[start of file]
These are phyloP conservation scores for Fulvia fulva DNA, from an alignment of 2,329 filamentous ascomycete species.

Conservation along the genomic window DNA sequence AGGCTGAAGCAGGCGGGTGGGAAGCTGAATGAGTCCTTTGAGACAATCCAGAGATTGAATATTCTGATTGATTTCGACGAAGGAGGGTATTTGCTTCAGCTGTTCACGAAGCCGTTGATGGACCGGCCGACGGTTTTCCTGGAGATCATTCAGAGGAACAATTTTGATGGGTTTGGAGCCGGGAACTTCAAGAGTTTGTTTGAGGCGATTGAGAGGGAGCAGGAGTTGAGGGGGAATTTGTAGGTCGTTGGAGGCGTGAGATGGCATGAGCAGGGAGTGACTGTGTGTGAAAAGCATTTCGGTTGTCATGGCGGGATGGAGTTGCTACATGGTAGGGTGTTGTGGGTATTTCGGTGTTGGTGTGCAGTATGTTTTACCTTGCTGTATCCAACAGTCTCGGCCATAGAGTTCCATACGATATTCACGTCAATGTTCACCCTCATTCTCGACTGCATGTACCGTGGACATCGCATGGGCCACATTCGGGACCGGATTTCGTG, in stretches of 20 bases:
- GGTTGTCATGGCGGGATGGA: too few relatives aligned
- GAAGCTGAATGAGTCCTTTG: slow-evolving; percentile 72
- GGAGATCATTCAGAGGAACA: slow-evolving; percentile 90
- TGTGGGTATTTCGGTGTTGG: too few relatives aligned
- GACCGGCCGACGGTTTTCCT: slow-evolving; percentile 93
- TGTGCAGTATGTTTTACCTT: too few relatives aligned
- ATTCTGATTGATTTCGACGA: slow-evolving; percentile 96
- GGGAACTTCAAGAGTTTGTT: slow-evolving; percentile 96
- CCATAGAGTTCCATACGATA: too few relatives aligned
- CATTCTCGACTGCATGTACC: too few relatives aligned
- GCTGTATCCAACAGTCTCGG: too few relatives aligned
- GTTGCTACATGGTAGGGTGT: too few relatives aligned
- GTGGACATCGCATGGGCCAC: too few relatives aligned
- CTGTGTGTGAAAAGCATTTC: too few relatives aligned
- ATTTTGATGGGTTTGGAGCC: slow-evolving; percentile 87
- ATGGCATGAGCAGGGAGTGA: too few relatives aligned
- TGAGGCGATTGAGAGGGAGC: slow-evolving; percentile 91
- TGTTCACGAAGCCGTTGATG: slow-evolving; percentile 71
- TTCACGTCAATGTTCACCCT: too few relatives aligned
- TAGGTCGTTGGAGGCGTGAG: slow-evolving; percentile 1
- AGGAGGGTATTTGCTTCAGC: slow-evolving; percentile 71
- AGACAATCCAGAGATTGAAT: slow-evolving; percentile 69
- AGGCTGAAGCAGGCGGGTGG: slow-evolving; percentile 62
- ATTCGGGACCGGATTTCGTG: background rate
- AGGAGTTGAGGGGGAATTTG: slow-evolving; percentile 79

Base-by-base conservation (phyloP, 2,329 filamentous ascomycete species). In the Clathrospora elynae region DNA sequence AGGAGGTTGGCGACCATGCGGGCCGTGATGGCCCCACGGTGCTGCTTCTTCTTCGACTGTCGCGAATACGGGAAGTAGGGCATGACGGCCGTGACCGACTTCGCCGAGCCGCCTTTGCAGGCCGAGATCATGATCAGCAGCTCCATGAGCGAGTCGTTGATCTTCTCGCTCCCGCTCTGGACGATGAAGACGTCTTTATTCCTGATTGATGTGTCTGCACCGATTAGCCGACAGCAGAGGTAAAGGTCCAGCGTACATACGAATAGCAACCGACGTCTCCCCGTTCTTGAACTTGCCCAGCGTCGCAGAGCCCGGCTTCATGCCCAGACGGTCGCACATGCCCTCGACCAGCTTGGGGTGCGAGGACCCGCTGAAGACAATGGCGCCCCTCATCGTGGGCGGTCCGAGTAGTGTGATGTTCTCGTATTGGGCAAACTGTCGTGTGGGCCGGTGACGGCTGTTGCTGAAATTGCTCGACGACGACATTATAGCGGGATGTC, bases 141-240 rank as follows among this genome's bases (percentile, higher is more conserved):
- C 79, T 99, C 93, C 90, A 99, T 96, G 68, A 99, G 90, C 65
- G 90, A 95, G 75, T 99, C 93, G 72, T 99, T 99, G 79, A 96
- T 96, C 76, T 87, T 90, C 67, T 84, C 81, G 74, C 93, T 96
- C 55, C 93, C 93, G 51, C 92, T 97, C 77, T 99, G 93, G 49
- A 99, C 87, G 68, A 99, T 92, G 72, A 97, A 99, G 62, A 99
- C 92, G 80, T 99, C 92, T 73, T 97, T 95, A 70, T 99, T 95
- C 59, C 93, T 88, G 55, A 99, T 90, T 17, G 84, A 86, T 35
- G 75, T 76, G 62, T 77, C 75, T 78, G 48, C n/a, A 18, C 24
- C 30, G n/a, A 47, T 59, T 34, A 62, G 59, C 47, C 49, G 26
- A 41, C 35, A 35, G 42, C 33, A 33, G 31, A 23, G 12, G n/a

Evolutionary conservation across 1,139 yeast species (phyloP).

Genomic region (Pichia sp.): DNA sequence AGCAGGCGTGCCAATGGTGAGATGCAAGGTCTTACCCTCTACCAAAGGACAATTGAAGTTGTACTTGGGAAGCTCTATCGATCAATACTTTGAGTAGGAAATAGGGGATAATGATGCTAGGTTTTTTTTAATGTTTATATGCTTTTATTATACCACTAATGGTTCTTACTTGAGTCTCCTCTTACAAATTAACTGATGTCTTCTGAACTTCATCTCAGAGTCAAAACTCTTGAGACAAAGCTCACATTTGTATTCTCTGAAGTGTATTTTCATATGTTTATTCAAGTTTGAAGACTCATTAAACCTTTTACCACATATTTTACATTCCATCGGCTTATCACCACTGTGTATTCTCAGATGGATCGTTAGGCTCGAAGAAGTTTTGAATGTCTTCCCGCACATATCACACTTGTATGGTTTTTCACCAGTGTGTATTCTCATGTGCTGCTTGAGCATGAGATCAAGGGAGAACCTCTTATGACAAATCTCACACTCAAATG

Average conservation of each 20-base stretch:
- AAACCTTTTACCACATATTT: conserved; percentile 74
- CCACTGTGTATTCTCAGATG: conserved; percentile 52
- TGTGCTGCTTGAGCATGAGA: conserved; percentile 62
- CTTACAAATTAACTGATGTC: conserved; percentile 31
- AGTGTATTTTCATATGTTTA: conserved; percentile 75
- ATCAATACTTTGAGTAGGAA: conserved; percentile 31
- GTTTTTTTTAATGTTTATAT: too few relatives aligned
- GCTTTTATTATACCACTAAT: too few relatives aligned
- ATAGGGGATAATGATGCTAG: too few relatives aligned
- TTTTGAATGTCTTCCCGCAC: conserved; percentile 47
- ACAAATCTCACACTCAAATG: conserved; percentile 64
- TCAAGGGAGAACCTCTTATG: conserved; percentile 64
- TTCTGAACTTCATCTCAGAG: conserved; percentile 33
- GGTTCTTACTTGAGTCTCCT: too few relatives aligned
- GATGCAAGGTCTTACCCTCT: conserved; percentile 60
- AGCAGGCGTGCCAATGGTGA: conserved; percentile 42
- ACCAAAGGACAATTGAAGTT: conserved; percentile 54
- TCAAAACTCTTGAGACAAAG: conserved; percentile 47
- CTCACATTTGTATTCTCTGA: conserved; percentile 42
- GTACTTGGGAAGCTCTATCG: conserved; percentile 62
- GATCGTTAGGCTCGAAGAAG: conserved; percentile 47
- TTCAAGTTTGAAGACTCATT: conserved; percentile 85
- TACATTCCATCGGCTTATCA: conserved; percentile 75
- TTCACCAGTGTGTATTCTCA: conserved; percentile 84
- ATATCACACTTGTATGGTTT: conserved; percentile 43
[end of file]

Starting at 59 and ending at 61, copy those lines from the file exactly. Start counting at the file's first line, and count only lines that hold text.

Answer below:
- TCAAAACTCTTGAGACAAAG: conserved; percentile 47
- CTCACATTTGTATTCTCTGA: conserved; percentile 42
- GTACTTGGGAAGCTCTATCG: conserved; percentile 62